Place important elements in the middle of your slides. If you have several images or text boxes on one slide, make sure that all the margins are even. If is better, though, to stick to the One Image Per Page rule.

If you use columns, try to make them as symmetrical as possible. Make the distance between the columns and images even too, this will make your slides more balanced and easy on the eyes.

Make your slides consistent

Creating a consistent design would mean arranging all slides in a similar manner. What do you need to pay attention to?

Imagine how viewers move their eyes from one slide to another. Which elements will they see first? You need to make sure that the placement of the brightest element is similar and predictable across all slides.

Try to use contrast in similar ways across all slides: you can play with contrasting colors, sizes, fonts, etc.

Be consistent in leaving enough white space on all slides. To make sure the viewers notice and remember the right things from your presentation, isolate the key elements on slides with ample negative space.

Don’t use a generic theme

If you really care about the impression you will make on your audience, don’t use presentation designs that go with the software. First of all, they are often boring. Also, they are not original enough to contribute to your particular presentation and story. Premade themes don’t get updated often enough, so most of them will be outdated. Using a generic theme may kill your presentation right from the start.

Think about starting with clean slides and creating your own special design. If you don’t want to spend time creating your own design, chose one of the themes available on our website. They were created by professionals for various business and corporate needs. All the themes you find on this website are in line with the latest graphic design trends.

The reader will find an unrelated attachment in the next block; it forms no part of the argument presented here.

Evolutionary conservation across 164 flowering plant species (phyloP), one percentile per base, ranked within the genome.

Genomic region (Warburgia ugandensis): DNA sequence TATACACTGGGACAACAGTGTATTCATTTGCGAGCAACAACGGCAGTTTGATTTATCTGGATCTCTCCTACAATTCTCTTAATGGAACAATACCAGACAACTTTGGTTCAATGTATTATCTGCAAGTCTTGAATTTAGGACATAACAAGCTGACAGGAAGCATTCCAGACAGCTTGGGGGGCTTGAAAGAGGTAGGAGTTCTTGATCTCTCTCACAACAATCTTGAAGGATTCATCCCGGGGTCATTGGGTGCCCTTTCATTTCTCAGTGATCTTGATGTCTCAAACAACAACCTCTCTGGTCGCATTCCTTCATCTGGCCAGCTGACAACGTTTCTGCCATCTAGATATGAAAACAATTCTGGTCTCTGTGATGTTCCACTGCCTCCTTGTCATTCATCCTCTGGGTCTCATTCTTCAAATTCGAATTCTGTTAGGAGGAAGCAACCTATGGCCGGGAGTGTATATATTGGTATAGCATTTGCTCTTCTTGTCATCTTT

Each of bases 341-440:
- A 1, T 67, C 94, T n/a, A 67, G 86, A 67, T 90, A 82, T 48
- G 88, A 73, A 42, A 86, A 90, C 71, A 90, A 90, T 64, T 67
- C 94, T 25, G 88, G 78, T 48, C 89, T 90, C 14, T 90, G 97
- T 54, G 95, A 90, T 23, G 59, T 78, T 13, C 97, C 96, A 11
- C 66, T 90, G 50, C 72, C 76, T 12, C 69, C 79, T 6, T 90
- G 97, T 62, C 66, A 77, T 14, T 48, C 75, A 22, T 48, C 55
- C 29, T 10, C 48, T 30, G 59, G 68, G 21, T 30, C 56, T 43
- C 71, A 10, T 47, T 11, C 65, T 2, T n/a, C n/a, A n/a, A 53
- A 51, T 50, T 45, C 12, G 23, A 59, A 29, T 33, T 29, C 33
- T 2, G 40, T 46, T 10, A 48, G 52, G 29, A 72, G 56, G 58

Put your audience first

You need to remember that you will not be presenting to furniture, there will be people listening to you. Sometimes, presenters may get nervous and sound like they are talking to their slides.

Such presentations are rarely successful.

The key to delivering a presentation that people will admire and remember is trying to see your content from their perspective.

What will they get from listening to you? What will be interesting to them? Why do they need to know these facts? Make sure you can answer these questions even before making your first slide.

Prepare and rehearse

You have to know your own content inside out to present it in a persuasive manner. First of all, do not read from the slides. Ever. Even that one word. Practice telling a coherent story and pointing only occasionally to the slides. You can rehearse your presentation in front of the miror to make sure you look relaxed enough.

Also, remember that you need to make eye contact with the audience and answer their questions. Try to use all you have: the tone of voice, your body pose, your gestures to emphasize your point and build connection with the audience. When you have practiced enough, you can let yourself relax and breath through your presentation. By doing so, you will show people that you are enjoying the moment and they can too.